Having noted the importance of context and the meaning of words in his preface to Father Dumitru Staniloae’s Orthodox Spirituality, Father Alexander Golubov turns his attention to the confusion around the word “spirituality” in the contemporary West. Quoting Paul Evdokimov, he notes that:

the word “spirituality” has nowadays acquired an almost faddish quality. It is glibly used in many different, almost contradictory, contexts to point to, or describe, certain aspects or modes of human “being,” as represented by beliefs and practices that are deemed to be of a “spiritual” nature, but which most often do not easily fall into the comfortable frameworks either of so-called “institutional religion” (as elements, properly, of religious belief or religious doctrine), or, alternatively, of an essentially secular-humanist, rational and empirical mindset that tends to negate religiosity on principle, as something vaguely old-fashioned and retrograde, thus inappropriate for modern public consumption, and tends to see the primary locus of spirituality as being somehow situated apart from, or in opposition to, religion. (Kindle Location 99)

Nevertheless, spirituality can include a curiosity about Christian and non-Christian ascetical and mystical traditions. This includes:

expressions of Orthodox culture as seen through the prisms of Orthodox liturgy, architecture, iconography or literature (i.e., the “writings of the fathers”) all of these, indeed, can easily fall into loosely construed denotative and connotative categories of this fuzzy and slippery word. (Kindle Location 109)

Given this, it is hardly surprising that some Orthodox theologians should be wary of the word “spirituality.” Golubov highlights the concerns of Father Stanley Harakas and Giorgios Mantzarides who reject the use of the word in an Orthodox context. Harakas argues that, in contrast to terms such as “spiritual life,” it has a “reified, objectified and ‘substance-like’ connotation” that he sees as related to western ideas about grace. He writes:

The parallel between ‘spirituality’ and grace understood as ‘created,’ an objective substance which is ‘conveyed’ by the sacraments, is too obvious to need documenting. It is no accident that a theological milieu accustomed to the understanding of divine grace as a created substance which was capable of being dispensed or withheld by the official Church, could in a quite analogous way, create the term ‘spirituality’ and live comfortably with it. (Kindle Location 120)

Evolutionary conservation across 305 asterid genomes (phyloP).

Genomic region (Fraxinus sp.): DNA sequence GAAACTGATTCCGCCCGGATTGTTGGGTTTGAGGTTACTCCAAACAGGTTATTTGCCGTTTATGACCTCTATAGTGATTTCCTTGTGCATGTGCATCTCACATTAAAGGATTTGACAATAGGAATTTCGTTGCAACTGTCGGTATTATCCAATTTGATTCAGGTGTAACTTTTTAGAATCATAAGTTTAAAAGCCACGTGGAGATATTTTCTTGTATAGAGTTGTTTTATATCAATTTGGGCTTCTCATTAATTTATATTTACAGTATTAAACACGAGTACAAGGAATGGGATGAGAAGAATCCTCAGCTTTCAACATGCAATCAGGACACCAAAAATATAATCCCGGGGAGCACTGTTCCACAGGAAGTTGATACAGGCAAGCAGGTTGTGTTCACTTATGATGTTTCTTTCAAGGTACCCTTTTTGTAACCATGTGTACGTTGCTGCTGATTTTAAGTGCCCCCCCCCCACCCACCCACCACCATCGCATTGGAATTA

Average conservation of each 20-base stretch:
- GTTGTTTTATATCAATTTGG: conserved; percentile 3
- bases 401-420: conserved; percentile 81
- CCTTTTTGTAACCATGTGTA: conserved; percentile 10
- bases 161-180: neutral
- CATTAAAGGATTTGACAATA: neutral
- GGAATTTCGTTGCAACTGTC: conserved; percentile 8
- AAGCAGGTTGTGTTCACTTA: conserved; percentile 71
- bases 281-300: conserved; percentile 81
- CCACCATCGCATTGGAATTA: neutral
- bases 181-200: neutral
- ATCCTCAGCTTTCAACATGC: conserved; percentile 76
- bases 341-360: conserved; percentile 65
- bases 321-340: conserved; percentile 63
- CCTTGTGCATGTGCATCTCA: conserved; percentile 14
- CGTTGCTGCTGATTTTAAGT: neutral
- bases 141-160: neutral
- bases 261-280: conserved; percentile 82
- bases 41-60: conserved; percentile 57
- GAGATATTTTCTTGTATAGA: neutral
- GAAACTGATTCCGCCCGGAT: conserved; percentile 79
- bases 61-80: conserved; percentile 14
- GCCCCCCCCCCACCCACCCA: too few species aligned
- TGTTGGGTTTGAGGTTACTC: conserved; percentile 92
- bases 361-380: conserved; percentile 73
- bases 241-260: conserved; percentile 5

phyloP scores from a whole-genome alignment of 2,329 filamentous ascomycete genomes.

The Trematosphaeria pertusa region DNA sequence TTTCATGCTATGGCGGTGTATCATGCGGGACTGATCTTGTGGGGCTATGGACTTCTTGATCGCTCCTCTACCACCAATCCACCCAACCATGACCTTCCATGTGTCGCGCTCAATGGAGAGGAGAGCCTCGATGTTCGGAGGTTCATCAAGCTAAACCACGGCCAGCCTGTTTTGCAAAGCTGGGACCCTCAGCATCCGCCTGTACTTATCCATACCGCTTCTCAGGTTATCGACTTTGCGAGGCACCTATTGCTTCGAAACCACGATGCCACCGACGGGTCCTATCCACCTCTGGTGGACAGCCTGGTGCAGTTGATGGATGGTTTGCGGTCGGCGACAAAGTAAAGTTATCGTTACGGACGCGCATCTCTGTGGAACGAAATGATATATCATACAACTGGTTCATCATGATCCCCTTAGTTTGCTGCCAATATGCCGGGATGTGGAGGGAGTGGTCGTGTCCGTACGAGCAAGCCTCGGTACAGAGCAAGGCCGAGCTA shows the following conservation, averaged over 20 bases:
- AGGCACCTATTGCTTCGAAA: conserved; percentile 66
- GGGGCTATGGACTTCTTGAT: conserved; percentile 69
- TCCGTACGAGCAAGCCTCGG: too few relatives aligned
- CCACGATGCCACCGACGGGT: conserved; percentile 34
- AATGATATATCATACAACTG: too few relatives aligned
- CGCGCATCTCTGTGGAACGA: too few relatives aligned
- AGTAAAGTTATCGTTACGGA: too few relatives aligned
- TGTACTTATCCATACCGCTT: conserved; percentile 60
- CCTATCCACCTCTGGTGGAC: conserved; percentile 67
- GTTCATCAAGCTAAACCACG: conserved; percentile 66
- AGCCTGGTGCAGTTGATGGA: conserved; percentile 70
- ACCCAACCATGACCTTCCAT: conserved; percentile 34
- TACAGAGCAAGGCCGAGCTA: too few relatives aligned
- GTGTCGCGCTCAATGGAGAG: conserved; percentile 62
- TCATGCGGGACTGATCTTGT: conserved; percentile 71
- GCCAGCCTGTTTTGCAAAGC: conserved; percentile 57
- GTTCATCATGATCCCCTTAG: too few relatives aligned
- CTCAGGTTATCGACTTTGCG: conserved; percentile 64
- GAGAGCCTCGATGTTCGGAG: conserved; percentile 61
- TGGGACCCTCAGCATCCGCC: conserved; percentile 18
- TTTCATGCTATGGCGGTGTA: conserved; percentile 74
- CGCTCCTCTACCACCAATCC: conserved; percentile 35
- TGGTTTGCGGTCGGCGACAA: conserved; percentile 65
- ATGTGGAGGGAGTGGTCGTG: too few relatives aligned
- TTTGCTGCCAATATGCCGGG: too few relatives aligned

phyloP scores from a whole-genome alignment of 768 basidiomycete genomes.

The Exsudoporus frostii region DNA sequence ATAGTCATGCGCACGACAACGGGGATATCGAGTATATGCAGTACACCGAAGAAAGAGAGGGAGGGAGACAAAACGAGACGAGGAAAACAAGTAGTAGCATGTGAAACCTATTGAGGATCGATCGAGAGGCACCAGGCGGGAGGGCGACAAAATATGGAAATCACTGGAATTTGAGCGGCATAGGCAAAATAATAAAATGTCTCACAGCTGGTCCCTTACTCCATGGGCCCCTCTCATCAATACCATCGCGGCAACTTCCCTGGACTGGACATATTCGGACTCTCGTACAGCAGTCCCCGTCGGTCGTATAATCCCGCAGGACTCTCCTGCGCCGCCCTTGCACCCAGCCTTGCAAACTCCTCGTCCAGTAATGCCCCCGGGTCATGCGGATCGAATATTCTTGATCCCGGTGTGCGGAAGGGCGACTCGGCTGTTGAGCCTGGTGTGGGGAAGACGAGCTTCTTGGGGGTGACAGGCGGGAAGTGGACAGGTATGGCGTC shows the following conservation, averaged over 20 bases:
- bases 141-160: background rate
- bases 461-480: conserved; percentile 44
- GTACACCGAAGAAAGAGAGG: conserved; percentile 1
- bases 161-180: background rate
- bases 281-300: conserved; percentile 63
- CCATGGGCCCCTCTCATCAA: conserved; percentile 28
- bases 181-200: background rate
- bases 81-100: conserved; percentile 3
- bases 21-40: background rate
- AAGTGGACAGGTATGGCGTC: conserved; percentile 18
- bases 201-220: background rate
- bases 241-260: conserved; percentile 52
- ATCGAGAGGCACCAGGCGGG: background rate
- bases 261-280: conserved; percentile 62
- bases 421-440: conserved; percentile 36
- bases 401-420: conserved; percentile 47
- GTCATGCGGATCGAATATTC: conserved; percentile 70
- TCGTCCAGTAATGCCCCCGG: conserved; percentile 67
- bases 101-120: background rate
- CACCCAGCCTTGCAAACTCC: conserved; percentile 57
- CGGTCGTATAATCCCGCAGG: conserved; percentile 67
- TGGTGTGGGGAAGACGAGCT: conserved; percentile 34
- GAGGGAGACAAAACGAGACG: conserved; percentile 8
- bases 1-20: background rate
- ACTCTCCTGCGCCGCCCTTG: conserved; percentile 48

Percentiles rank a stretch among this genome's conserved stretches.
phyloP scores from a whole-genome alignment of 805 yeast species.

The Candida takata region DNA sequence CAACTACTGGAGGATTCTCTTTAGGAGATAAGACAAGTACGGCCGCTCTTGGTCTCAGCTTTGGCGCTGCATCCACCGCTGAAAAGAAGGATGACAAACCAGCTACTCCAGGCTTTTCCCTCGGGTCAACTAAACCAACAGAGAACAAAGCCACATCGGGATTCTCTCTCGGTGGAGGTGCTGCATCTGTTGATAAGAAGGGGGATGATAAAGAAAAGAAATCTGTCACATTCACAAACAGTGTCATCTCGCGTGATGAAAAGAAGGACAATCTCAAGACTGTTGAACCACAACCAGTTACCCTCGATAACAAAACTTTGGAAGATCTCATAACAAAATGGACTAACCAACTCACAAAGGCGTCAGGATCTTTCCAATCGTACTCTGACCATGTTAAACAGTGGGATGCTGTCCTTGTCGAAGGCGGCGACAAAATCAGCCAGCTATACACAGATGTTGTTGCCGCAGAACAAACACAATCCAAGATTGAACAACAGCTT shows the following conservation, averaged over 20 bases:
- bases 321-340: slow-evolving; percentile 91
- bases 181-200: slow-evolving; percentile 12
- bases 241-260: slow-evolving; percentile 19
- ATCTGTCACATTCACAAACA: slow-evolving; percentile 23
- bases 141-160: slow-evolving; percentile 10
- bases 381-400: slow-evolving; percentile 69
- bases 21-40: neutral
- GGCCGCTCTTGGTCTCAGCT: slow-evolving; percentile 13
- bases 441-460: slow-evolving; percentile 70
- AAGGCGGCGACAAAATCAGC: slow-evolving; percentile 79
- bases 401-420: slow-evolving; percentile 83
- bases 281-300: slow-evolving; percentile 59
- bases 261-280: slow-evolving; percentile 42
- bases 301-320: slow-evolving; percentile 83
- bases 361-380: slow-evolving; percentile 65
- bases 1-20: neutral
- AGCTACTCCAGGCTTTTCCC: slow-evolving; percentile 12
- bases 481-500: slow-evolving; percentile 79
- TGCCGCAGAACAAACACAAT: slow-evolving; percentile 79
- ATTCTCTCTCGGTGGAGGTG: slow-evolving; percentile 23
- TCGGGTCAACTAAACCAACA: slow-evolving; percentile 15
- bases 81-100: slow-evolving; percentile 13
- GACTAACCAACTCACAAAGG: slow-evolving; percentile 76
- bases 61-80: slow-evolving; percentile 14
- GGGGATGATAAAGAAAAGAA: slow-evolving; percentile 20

Mantzarides likewise argues that the term “spirituality” is unknown in the biblical and patristic tradition and derives from Western theology, contrasting the religious life of the faithful to that of the world, and being in danger of reducing Christianity to an ideology. He writes:

Spirituality is an abstract concept which has no place in the tradition of the Orthodox Church. Spirituality is the mother of materialism, together with whatever distorts and dissolves the universality of the truth of Christianity. Therefore, the concept of ‘Orthodox spirituality’ must be abandoned. (Kindle Location 130)

While both Harakas and Mantzarides make claims that could be challenged, it nevertheless seems clear to me that much of the language of “spirituality” emerged out of a western Christian context that had lost the earlier unity between theology and a lived life of faith. And it is this unity that persists in an Orthodox understanding and that should make us cautious about adopting words that have a particular history. However, as Golubov notes, this concern is not unique to Orthodox Christians but has also been discussed among western scholars.

To be continued…